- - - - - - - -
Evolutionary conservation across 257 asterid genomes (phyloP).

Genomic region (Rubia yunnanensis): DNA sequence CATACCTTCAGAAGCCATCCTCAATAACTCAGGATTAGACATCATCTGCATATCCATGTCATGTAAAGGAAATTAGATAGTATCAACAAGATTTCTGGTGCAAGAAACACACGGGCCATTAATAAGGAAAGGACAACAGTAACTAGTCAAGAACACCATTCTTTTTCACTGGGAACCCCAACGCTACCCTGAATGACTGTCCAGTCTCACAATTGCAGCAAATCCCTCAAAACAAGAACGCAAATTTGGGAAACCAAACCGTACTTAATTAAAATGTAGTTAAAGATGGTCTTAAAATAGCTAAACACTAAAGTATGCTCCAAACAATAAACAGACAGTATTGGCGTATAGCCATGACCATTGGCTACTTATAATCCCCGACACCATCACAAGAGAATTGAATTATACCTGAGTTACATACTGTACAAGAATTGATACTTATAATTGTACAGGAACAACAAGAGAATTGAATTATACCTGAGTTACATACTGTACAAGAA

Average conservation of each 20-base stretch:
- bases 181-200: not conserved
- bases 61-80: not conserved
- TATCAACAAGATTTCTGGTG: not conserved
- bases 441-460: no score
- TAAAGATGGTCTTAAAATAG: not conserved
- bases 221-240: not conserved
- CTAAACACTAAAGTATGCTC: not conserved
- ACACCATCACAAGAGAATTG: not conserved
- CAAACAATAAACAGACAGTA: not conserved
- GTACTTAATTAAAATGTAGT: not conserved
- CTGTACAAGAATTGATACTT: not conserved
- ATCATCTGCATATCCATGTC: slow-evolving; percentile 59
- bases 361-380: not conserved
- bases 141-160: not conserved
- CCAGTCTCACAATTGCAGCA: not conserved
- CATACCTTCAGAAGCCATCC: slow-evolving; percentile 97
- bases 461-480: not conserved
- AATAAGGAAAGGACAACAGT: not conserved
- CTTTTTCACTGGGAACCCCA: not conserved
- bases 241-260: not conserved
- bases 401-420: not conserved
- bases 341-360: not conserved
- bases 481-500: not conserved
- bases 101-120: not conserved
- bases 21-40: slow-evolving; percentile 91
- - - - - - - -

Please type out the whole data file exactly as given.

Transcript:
Evolutionary conservation across 257 asterid genomes (phyloP).

Genomic region (Rubia yunnanensis): DNA sequence CATACCTTCAGAAGCCATCCTCAATAACTCAGGATTAGACATCATCTGCATATCCATGTCATGTAAAGGAAATTAGATAGTATCAACAAGATTTCTGGTGCAAGAAACACACGGGCCATTAATAAGGAAAGGACAACAGTAACTAGTCAAGAACACCATTCTTTTTCACTGGGAACCCCAACGCTACCCTGAATGACTGTCCAGTCTCACAATTGCAGCAAATCCCTCAAAACAAGAACGCAAATTTGGGAAACCAAACCGTACTTAATTAAAATGTAGTTAAAGATGGTCTTAAAATAGCTAAACACTAAAGTATGCTCCAAACAATAAACAGACAGTATTGGCGTATAGCCATGACCATTGGCTACTTATAATCCCCGACACCATCACAAGAGAATTGAATTATACCTGAGTTACATACTGTACAAGAATTGATACTTATAATTGTACAGGAACAACAAGAGAATTGAATTATACCTGAGTTACATACTGTACAAGAA

Average conservation of each 20-base stretch:
- bases 181-200: not conserved
- bases 61-80: not conserved
- TATCAACAAGATTTCTGGTG: not conserved
- bases 441-460: no score
- TAAAGATGGTCTTAAAATAG: not conserved
- bases 221-240: not conserved
- CTAAACACTAAAGTATGCTC: not conserved
- ACACCATCACAAGAGAATTG: not conserved
- CAAACAATAAACAGACAGTA: not conserved
- GTACTTAATTAAAATGTAGT: not conserved
- CTGTACAAGAATTGATACTT: not conserved
- ATCATCTGCATATCCATGTC: slow-evolving; percentile 59
- bases 361-380: not conserved
- bases 141-160: not conserved
- CCAGTCTCACAATTGCAGCA: not conserved
- CATACCTTCAGAAGCCATCC: slow-evolving; percentile 97
- bases 461-480: not conserved
- AATAAGGAAAGGACAACAGT: not conserved
- CTTTTTCACTGGGAACCCCA: not conserved
- bases 241-260: not conserved
- bases 401-420: not conserved
- bases 341-360: not conserved
- bases 481-500: not conserved
- bases 101-120: not conserved
- bases 21-40: slow-evolving; percentile 91